Dietitian Janine Albers explains the benefits of Vitamin D in your diet
With winter still droning on, it's very likely most of us are missing the sunshine. But the sun's rays aren't the only thing we're missing, we're losing out on Vitamin D.
"In the winter were not out in the sun and even if we were out of the sun in the wintertime it's not going to do a lot of converting that Vitamin D in the skin so it's important especially for us during those winter months to get adequate Vitamin D." Said Janine Albers, an Avera dietitian at the 26th and Sycamore Hyvee Store.
So instead of laying out for a tan in these cold temperatures you can easily ensure you're getting some Vitamin D from your food choices.
"You find it naturally it eggs. Eggs will have some Vitamin D, salmon will have some Vitamin D." Said Albers.
You can find Vitamin D in just about any of your seafood choices, but just like calcium and other essential minerals, Vitamin D has been fortified into other nutritious products. Most can be found in the dairy aisle.
"We have the fortification of the milk, some yogurts will contain Vitamin D, not all of them so you want make sure you look to see the one that you're getting contains Vitamin D." Said Albers
The daily recommended amount of Vitamin D is 600 international units which is about 6 glasses of milk. If you're allergic or just don't like milk, Vitamin D is also fortified into orange juice, soy milk, and almond milk. Also most cereals are now fortified as well, just make sure you check the label.
"So this one has 25% which would be the same as a glass of milk." Said Albers.
Just like the others, Vitamin D can be supplemented through nutraceuticals. Vitamin D pills and even drops can be bought over the counter. Even with a Vitamin D rich diet, pharmacist Karen Hoffman says there's no harm in supplementing.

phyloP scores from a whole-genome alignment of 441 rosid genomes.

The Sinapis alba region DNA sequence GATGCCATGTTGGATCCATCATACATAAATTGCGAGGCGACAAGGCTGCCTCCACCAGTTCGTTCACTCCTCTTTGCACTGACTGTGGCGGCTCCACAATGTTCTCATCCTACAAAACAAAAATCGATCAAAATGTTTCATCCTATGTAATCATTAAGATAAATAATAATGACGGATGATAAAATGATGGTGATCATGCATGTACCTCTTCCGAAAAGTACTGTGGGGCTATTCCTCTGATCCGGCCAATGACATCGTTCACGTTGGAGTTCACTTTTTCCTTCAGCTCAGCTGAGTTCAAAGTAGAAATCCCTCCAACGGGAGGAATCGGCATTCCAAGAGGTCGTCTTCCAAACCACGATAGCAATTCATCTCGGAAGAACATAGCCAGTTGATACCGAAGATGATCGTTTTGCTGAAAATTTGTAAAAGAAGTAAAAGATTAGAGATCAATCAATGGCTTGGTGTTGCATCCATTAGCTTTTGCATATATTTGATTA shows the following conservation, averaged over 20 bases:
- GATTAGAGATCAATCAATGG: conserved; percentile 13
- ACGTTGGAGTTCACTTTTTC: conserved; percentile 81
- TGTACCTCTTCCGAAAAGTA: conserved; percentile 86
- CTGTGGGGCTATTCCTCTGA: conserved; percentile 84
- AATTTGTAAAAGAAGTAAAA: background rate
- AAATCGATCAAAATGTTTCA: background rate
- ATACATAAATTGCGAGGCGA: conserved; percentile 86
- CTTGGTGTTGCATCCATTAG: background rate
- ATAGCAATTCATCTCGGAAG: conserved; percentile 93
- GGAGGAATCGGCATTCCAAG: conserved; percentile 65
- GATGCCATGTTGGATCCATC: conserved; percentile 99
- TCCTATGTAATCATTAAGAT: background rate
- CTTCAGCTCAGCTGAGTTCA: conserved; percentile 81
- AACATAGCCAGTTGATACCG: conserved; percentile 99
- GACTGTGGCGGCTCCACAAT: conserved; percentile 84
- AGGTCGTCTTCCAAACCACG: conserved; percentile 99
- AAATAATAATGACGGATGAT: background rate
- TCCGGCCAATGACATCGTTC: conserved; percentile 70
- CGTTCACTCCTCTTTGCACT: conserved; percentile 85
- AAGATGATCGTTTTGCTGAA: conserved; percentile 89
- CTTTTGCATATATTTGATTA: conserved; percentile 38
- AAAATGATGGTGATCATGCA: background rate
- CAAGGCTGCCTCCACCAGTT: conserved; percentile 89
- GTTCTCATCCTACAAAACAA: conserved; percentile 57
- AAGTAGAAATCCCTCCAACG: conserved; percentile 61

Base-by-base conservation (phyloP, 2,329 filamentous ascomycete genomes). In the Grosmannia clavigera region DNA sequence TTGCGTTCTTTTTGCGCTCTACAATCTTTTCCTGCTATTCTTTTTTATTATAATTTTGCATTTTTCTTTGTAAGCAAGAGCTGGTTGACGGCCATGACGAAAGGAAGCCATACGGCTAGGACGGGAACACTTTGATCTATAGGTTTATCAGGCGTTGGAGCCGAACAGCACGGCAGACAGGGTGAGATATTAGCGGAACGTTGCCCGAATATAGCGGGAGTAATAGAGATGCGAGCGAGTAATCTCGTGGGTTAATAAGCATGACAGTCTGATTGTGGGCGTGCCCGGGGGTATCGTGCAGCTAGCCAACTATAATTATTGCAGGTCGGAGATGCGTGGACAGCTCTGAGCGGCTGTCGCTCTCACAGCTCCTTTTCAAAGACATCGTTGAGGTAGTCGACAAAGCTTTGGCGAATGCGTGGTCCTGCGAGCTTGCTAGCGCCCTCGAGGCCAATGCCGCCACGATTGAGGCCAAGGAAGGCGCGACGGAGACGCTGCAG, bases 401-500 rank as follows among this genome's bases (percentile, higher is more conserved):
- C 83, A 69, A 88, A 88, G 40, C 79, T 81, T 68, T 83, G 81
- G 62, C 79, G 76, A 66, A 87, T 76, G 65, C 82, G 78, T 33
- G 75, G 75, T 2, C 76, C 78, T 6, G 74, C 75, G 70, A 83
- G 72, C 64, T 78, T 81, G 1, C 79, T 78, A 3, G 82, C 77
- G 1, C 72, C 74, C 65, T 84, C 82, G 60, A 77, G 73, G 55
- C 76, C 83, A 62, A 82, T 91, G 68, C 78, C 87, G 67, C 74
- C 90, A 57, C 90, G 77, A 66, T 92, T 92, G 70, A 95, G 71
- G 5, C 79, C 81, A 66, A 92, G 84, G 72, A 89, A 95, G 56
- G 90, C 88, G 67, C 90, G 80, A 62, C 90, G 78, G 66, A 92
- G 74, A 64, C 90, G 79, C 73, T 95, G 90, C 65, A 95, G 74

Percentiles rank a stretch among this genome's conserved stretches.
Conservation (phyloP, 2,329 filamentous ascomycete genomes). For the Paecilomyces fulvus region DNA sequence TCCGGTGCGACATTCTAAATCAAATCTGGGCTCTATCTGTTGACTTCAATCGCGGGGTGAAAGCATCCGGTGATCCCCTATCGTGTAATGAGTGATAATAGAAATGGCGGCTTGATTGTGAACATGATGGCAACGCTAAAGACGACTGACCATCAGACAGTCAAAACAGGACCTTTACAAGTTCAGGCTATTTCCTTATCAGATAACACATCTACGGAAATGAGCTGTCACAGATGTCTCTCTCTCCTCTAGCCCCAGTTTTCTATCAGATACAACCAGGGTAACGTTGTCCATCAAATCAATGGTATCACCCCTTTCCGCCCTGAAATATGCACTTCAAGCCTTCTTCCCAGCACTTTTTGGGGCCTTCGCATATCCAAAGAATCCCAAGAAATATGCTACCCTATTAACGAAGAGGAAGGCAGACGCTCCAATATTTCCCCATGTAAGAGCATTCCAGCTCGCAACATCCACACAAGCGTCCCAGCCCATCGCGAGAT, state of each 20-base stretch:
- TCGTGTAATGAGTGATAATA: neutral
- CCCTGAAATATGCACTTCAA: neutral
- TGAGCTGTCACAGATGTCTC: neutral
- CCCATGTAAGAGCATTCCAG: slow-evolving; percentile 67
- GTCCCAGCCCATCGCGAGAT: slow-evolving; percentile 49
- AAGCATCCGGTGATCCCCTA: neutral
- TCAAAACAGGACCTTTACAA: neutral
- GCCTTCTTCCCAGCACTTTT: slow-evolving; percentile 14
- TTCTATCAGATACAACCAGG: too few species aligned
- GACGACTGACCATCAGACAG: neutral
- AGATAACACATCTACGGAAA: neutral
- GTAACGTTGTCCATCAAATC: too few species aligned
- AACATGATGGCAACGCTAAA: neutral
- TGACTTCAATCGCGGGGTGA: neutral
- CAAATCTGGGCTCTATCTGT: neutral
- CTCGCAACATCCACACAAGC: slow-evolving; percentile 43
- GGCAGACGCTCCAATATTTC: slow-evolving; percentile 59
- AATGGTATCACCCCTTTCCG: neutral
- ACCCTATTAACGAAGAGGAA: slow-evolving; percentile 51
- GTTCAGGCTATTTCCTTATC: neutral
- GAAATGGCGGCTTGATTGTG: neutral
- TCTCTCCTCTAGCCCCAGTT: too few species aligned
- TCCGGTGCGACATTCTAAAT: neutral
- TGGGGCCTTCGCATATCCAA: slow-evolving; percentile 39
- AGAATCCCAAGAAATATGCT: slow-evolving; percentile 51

"I don't think that's enough for what people need. They're recommending 3000 to 5000 units a day for people so most people aren't getting that in their diet and so they do need to take it in a supplement form if they're not spending enough time in the sun." Said Hoffman.
Vitamin D was first prescribed to prevent osteoporosis and promote bone health, but research shows that isn't the only benefit.
"Vitamin D regulates over 200 genes in our bodies so we know it's important for more than bone health they're doing research on its benefits in regards to our health and it's prevention of certain cancers, auto-immune diseases so we know it's important for various functions in our bodies." Said Albers.
Before you start your own Vitamin D regimen be sure to check with your doctor to discuss what's best for you. Whether it's by a daily pill, or making the right choices in the grocery aisles, getting enough Vitamin D will ensure you're at your healthiest while wait for the snow to melt and the summer sun to arrive.
"It can't hurt you to take Vitamin D, it can only help you." Said Hoffman.
Vitamin D has also shown to boost your immune system so during the cold and flu season it's just as important to add to your diet as it's cousin, Vitamin C. For more information about Vitamin D just call 877-AT-AVERA.
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